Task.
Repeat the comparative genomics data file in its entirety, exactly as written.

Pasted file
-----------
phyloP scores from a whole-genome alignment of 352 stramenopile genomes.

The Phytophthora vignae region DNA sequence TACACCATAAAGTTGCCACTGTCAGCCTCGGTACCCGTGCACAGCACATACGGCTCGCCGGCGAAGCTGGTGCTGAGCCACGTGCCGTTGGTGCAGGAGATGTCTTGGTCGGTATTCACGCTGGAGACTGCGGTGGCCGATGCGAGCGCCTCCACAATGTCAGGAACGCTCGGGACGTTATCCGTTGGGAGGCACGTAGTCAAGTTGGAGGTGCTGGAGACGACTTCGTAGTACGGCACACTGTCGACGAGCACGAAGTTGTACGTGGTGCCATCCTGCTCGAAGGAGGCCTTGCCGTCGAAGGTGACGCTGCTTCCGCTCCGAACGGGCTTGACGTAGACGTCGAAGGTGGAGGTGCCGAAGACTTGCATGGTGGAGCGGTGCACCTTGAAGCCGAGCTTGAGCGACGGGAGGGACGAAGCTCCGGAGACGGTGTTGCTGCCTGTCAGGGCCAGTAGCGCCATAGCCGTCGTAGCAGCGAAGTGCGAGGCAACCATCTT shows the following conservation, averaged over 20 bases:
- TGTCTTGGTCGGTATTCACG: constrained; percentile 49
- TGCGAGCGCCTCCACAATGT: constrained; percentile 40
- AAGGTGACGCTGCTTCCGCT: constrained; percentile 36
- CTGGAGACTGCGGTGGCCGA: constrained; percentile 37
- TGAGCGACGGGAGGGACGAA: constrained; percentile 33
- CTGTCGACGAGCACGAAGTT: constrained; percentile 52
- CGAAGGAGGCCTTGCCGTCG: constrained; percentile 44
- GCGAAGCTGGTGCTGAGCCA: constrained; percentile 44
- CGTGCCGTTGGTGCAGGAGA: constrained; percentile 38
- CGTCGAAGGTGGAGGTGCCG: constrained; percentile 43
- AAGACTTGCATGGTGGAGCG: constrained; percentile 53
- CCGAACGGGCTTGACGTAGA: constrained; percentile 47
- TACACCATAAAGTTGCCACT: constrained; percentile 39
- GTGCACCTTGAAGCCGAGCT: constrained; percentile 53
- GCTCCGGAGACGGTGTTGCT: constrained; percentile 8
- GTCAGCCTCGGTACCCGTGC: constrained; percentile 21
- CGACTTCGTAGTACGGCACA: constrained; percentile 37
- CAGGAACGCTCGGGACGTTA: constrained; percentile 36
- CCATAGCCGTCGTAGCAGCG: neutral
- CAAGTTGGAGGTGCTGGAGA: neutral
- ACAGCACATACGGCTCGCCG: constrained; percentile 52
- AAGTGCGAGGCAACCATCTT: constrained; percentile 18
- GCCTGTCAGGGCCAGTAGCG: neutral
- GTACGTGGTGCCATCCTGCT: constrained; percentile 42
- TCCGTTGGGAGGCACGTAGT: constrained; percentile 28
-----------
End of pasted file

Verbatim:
phyloP scores from a whole-genome alignment of 352 stramenopile genomes.

The Phytophthora vignae region DNA sequence TACACCATAAAGTTGCCACTGTCAGCCTCGGTACCCGTGCACAGCACATACGGCTCGCCGGCGAAGCTGGTGCTGAGCCACGTGCCGTTGGTGCAGGAGATGTCTTGGTCGGTATTCACGCTGGAGACTGCGGTGGCCGATGCGAGCGCCTCCACAATGTCAGGAACGCTCGGGACGTTATCCGTTGGGAGGCACGTAGTCAAGTTGGAGGTGCTGGAGACGACTTCGTAGTACGGCACACTGTCGACGAGCACGAAGTTGTACGTGGTGCCATCCTGCTCGAAGGAGGCCTTGCCGTCGAAGGTGACGCTGCTTCCGCTCCGAACGGGCTTGACGTAGACGTCGAAGGTGGAGGTGCCGAAGACTTGCATGGTGGAGCGGTGCACCTTGAAGCCGAGCTTGAGCGACGGGAGGGACGAAGCTCCGGAGACGGTGTTGCTGCCTGTCAGGGCCAGTAGCGCCATAGCCGTCGTAGCAGCGAAGTGCGAGGCAACCATCTT shows the following conservation, averaged over 20 bases:
- TGTCTTGGTCGGTATTCACG: constrained; percentile 49
- TGCGAGCGCCTCCACAATGT: constrained; percentile 40
- AAGGTGACGCTGCTTCCGCT: constrained; percentile 36
- CTGGAGACTGCGGTGGCCGA: constrained; percentile 37
- TGAGCGACGGGAGGGACGAA: constrained; percentile 33
- CTGTCGACGAGCACGAAGTT: constrained; percentile 52
- CGAAGGAGGCCTTGCCGTCG: constrained; percentile 44
- GCGAAGCTGGTGCTGAGCCA: constrained; percentile 44
- CGTGCCGTTGGTGCAGGAGA: constrained; percentile 38
- CGTCGAAGGTGGAGGTGCCG: constrained; percentile 43
- AAGACTTGCATGGTGGAGCG: constrained; percentile 53
- CCGAACGGGCTTGACGTAGA: constrained; percentile 47
- TACACCATAAAGTTGCCACT: constrained; percentile 39
- GTGCACCTTGAAGCCGAGCT: constrained; percentile 53
- GCTCCGGAGACGGTGTTGCT: constrained; percentile 8
- GTCAGCCTCGGTACCCGTGC: constrained; percentile 21
- CGACTTCGTAGTACGGCACA: constrained; percentile 37
- CAGGAACGCTCGGGACGTTA: constrained; percentile 36
- CCATAGCCGTCGTAGCAGCG: neutral
- CAAGTTGGAGGTGCTGGAGA: neutral
- ACAGCACATACGGCTCGCCG: constrained; percentile 52
- AAGTGCGAGGCAACCATCTT: constrained; percentile 18
- GCCTGTCAGGGCCAGTAGCG: neutral
- GTACGTGGTGCCATCCTGCT: constrained; percentile 42
- TCCGTTGGGAGGCACGTAGT: constrained; percentile 28